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Sega's Dreamcast was the first 128-bit machine released, ushering in the sixth generation of home video consoles. It had several features to show an advantage from the competition, including Internet gaming as an optional feature through its built-in modem, and a web browser. Although consoles had these features before, the Dreamcast brought them to millions of homes. It was also the first home console to always display full SD resolution.
On November 27th 1998, the Dreamcast launched in Japan and the entire stock sold out by the end of the day,and by February 1999 almost 900,000 units had been sold.
The Dreamcast arrived in North America on September 9th 1999, with eighteen titles available at launch. Sega set a new sales record by selling more than 225,132 Dreamcast units in 24 hours, earning the company $98.4 million in what was called "the biggest 24 hours in entertainment retail history". Within two weeks, U.S. Dreamcast sales exceeded 500,000, and on November 4th Sega announced it had sold over one million Dreamcast units. By Christmas, Sega held 31 percent of the North American video game marketshare.
Sega released the Dreamcast in Europe on October 14th 1999. By Christmas Sega of Europe reported selling
500,000 units, placing it six months ahead of schedule.
It seemed that the console was helping to restore Sega's reputation, which had been damaged
by the earlier failures of the Sega Saturn, Sega 32X, and Mega-CD.
Despite this, the Dreamcast was discontinued prematurely due to numerous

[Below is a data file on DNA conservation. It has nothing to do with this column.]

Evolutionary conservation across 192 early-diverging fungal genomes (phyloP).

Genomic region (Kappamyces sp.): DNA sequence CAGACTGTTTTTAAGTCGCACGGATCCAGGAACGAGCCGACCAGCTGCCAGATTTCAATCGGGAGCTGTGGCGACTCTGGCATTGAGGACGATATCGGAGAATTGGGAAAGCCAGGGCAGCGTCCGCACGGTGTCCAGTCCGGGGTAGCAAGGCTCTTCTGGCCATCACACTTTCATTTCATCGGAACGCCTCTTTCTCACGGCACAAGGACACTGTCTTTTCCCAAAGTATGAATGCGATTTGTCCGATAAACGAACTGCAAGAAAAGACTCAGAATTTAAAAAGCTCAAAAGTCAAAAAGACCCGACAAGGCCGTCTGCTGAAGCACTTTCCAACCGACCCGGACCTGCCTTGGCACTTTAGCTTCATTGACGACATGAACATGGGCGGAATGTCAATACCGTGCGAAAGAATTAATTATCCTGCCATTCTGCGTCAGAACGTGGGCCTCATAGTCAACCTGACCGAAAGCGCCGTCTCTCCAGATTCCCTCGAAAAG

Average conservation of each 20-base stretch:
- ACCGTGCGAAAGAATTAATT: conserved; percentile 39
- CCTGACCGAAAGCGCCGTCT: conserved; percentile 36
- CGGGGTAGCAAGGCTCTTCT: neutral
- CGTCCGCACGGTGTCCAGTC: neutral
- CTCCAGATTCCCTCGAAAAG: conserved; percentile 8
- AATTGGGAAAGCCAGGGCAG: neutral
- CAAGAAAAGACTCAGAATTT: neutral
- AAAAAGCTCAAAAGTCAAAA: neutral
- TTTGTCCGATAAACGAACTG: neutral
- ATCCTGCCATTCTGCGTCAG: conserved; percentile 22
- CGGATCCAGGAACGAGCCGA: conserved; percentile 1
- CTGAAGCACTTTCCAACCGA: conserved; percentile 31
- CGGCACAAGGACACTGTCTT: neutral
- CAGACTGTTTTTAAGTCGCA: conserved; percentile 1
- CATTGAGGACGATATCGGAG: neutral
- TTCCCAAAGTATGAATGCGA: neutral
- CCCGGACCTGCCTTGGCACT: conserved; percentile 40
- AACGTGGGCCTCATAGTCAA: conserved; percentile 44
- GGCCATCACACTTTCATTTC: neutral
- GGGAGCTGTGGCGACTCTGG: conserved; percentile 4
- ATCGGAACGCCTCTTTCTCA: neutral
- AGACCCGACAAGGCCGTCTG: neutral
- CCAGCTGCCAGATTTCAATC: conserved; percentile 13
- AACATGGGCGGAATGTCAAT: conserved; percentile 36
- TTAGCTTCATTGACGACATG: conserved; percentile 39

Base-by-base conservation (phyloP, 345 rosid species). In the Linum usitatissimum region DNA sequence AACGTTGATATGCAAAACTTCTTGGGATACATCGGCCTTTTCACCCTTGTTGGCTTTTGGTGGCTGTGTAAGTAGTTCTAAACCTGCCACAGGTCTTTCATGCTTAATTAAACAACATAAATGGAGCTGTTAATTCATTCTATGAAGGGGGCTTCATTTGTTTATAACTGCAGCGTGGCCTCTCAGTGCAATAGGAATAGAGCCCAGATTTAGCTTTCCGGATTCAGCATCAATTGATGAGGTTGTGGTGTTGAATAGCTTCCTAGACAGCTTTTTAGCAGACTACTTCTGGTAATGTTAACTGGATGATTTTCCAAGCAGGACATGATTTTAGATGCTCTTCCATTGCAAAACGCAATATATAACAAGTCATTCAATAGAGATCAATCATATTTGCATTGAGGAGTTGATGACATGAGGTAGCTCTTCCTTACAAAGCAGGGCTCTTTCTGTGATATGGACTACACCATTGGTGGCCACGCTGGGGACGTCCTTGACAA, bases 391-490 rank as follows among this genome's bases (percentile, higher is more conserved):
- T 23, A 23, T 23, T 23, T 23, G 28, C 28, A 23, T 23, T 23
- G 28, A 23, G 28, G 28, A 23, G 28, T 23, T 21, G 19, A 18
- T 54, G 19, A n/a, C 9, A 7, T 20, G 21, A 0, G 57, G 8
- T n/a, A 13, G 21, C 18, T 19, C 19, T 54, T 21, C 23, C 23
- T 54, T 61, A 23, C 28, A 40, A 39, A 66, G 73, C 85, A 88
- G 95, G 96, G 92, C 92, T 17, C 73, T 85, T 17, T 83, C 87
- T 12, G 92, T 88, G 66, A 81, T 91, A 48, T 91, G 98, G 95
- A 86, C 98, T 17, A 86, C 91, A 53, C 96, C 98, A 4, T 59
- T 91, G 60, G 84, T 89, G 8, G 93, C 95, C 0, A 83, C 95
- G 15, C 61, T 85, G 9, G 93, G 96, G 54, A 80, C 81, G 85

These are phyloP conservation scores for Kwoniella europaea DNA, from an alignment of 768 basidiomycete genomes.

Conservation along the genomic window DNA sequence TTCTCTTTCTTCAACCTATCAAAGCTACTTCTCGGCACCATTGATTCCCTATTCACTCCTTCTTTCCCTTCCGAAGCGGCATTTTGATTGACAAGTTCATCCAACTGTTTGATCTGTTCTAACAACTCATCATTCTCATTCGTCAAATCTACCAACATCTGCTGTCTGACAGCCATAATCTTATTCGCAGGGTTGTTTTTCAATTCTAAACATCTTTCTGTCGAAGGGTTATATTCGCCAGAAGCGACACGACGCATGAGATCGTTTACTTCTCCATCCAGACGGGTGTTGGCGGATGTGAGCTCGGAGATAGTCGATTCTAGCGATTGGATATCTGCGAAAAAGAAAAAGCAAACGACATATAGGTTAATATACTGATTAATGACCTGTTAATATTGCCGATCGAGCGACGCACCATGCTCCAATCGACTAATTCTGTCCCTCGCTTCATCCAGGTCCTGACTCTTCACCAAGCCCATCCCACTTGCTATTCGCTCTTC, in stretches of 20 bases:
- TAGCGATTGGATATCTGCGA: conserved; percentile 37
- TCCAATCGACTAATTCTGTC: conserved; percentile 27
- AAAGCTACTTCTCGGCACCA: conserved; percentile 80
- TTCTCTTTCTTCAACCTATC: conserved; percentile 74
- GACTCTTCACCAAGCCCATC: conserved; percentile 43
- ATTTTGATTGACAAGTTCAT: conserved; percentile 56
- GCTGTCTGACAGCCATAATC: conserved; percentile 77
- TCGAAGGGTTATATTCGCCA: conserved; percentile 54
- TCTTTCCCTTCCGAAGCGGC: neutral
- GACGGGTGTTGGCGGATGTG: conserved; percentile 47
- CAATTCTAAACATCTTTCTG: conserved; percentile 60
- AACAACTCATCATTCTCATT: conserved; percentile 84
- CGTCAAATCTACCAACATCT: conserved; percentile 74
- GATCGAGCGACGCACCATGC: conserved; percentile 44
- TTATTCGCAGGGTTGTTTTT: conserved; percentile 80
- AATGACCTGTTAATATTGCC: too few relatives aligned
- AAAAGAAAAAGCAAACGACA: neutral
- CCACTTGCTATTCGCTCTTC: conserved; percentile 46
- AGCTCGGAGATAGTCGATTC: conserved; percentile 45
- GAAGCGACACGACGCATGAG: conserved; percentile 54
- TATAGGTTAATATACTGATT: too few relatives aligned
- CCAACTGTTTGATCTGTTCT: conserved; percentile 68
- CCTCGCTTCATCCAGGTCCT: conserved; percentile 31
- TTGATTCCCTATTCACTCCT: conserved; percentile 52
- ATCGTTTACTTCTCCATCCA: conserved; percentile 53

The impending and much-hyped PlayStation 2 slowed Dreamcast sales, mostly due to the fact that the PlayStation 2 had a built-in DVD player and a huge number of PS1 owners looking to upgrade to the new, backwards-compatible console. In addition, Sega's short-lived support/success of its post-Mega Drive products the Mega-CD, 32X and Saturn had left developers and customers skeptical, with some holding out to see whether the Dreamcast or PlayStation 2 would come out on top.
Second year sales were poor, with Sega either unable or unwilling to spend the advertising money necessary to compete with Sony. With the announcements of the Xbox and GameCube in late 2000, Sega's console was considered by some to be outdated less than two years after its release.
Revenue from the console quickly began to shrink and Sega announced their intention of dropping the Dreamcast in early 2001, with production ceasing in March that year. Sega also announced it would shut down SegaNet, an online gaming
community that supported online-capable Dreamcast titles. Due to user
outcry over the decision, Sega delayed the service's closure by an
additional 6 months. By early 2004 Sega left the console market entirely.
So the Dreamcast holds the honour of being the first 128-bit home video gaming system, and also the last console released by legendary game company Sega.
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